Choosing a discretionary fund manager is far from easy. Fraser Donaldson at Defaqto explains how to carry out due diligence that meets the regulator’s expectations – and suits clients needs.
Suitability lies at the heart of everything that financial advisers do for their clients and selecting a discretionary fund manager (DFM) is no different. Clients’ interests must come first at every step of the process, starting with the rationale for working with a DFM and continuing throughout the due diligence process used to select a particular firm.
As the Financial Conduct Authority (FCA) thematic review in March 2014 (TR14/1 Supervising Retail Advice: Delivering Independent Advice) said: “We expect firms to carry out due diligence on the whole of market to identify the solution(s) that are in the client’s best interests, then conduct detailed due diligence on the recommended solution.” The due diligence process does not stop with the choice of a manager. Both the adviser and the DFM have ongoing obligations, and liability, for ensuring that the recommended investment solution is suitable for the client. The adviser should also set clear key performance indicators, based on client needs and required outcomes, for holding the DFM to account.
The decision to work with a DFM should not be taken lightly. Ideally, it should be a long-term arrangement as, at best, changing discretionary managers is likely to be an administrative headache. Changes may take time, upset the client, mean added costs and, possibly, keep the client out of the market for a significant period. Good due diligence is about getting it right first time. The following will help to develop a robust and repeatable process.
There is no one-size-fits-all approach when selecting a discretionary manager. It depends on the clients’ needs, the beliefs of their adviser, and type of service required.
Most of the hard work should be done during a client segmentation exercise. This will primarily reveal which segments, if any, are suitable for discretionary management.
It should also give an initial indication on what type of discretionary solution is most suitable. Bespoke or model portfolio? Passive or active investment? These decisions should be based on client needs, ensuring the right balance between risk, cost and complexity.
Once it is clear what type of discretionary solution is required, the next stage is to decide what is expected of the DFM. Most importantly, where does responsibility for suitability lie?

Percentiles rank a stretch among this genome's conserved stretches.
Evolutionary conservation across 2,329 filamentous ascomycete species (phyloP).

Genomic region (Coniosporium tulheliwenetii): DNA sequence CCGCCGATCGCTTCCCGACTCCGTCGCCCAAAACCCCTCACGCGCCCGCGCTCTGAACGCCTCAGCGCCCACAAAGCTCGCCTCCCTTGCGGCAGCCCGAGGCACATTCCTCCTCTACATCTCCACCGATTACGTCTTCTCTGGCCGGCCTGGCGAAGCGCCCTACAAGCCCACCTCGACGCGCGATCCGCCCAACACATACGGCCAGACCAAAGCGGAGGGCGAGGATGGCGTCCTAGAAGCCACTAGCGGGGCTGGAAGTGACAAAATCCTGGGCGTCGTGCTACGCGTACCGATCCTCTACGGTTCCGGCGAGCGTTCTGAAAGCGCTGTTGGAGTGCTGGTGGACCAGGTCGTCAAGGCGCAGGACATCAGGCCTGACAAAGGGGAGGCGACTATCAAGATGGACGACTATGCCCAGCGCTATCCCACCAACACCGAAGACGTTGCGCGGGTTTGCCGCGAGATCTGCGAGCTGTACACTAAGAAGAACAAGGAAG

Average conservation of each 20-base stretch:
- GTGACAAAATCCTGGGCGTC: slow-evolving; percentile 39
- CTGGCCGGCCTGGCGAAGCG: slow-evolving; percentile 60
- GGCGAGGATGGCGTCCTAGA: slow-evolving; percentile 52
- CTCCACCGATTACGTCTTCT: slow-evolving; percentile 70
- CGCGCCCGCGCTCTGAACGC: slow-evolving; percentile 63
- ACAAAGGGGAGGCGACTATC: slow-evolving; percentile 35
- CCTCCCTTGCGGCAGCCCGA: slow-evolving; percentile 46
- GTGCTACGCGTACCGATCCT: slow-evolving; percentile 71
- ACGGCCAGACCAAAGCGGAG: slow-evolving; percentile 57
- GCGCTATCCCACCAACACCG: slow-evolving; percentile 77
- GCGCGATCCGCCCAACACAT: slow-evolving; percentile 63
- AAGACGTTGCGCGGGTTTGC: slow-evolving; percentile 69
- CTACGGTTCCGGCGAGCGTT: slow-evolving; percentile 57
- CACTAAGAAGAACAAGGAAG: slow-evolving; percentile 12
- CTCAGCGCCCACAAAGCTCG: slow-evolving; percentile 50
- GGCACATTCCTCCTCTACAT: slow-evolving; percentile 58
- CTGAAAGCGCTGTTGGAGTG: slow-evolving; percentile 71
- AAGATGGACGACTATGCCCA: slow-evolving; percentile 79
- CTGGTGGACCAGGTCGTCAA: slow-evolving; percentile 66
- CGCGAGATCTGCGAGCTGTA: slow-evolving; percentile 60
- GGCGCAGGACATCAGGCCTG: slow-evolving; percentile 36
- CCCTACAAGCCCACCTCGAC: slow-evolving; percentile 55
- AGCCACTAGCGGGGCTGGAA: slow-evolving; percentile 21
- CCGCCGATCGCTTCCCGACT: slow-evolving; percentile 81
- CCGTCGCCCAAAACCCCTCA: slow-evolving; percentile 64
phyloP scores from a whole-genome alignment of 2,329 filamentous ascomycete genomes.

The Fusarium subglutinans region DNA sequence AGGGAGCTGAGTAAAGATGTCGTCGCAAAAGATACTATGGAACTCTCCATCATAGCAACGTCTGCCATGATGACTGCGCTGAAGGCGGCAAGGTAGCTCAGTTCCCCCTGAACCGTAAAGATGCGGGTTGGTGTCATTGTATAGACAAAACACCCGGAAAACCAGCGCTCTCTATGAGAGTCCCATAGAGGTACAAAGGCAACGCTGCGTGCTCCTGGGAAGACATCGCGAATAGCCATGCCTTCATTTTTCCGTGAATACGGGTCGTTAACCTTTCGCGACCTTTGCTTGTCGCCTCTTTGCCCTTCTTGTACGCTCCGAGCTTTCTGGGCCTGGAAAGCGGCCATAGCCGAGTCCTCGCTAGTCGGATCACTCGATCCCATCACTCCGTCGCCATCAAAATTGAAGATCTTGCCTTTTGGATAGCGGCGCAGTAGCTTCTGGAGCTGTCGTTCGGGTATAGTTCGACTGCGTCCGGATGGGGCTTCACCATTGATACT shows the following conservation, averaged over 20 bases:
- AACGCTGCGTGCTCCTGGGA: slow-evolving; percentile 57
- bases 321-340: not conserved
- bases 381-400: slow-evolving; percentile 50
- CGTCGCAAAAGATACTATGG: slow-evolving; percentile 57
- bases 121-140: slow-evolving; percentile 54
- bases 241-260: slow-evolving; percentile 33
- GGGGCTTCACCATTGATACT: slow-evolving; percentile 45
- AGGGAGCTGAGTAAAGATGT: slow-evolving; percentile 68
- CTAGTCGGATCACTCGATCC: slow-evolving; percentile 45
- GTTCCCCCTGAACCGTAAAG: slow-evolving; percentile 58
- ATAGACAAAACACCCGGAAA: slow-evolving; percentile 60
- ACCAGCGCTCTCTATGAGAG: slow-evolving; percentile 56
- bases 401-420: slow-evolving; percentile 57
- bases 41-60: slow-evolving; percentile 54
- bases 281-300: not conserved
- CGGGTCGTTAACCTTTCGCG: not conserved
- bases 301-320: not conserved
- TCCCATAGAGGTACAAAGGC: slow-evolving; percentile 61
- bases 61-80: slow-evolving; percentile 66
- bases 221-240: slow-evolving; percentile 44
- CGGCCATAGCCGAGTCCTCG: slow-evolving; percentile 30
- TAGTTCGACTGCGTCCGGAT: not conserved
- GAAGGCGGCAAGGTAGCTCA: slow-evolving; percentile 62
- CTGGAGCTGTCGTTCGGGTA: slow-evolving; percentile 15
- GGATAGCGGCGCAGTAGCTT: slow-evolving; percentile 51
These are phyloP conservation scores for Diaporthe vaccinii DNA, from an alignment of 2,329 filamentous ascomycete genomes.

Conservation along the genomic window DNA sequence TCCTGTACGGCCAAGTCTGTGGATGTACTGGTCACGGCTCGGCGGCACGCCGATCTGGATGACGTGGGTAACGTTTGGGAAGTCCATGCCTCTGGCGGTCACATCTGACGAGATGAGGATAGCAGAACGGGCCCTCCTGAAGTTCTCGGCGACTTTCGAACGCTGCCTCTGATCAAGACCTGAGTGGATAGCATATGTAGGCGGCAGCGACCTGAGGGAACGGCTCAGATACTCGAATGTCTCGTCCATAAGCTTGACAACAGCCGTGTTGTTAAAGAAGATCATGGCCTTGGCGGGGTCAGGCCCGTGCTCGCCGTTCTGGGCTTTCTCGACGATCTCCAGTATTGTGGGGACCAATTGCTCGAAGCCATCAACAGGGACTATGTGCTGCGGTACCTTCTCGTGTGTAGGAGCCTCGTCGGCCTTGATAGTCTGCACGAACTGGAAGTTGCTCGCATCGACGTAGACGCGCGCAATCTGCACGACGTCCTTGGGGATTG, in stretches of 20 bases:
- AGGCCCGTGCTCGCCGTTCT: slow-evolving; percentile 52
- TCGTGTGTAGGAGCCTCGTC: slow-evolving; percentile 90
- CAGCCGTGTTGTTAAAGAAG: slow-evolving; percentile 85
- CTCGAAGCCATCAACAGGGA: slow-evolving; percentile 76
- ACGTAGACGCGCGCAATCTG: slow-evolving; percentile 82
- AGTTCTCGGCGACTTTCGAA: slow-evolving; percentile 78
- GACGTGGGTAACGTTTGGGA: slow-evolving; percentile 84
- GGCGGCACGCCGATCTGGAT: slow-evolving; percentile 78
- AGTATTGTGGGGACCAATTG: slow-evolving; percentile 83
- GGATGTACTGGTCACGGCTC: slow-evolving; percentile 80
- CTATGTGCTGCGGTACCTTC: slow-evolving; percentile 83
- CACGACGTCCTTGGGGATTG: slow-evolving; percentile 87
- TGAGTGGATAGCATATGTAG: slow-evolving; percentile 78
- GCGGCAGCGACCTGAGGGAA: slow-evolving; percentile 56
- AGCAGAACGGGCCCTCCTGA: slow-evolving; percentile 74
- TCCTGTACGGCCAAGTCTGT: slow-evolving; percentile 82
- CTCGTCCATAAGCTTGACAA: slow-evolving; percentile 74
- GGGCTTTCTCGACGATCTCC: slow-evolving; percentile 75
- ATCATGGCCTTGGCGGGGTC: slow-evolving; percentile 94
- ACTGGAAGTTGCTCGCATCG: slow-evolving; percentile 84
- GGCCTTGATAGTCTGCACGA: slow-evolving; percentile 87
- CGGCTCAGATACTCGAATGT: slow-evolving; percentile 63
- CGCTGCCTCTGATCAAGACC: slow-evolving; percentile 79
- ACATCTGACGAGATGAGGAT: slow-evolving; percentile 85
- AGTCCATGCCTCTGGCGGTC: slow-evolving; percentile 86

This will be crucial when determining contractual relationships between the client, adviser and DFM, along with their respective service obligations. Generally, the adviser is responsible for identifying the need for an investment solution, what type of investment solution, an agreed risk profile for the client, associated tax planning and use of appropriate tax wrappers. Some discretionary services offer their own risk profiling and assessment tools arguing that they cannot construct a portfolio for a client without full knowledge of all the client’s circumstances.
Other discretionary managers recognise that some advisers do not want to hand over all the responsibility to the discretionary manager and will insist on leaving the responsibility for suitability with the adviser. Whichever model is used, it is essential that all parties, especially the client, are aware of where responsibilities lie and that unambiguous contracts of service are drawn up.
Establishing financial strength is a judgement call but there are some key indicators. If a firm is growing, has a ‘rich’ parent company, is profitable and has significant business coming through the adviser distribution chain then the chances are are that it is well resourced, committed to the adviser market and will be around for some time.
Due diligence should be used to find out the turnover of key personnel to establish whether there is loyalty, stability and consistency of management. Assess the track record of senior investment professionals to see whether they have produced consistent or volatile performance against the benchmark during the past 10 years. Check whether the analyst team behind investment professionals is well established and resourced. Data can tell you only so much about the culture and commitment of individuals to the firm’s declared investment processes. Meeting management one-to-one is an important way to gain confidence before entering a long-term relationship with a firm.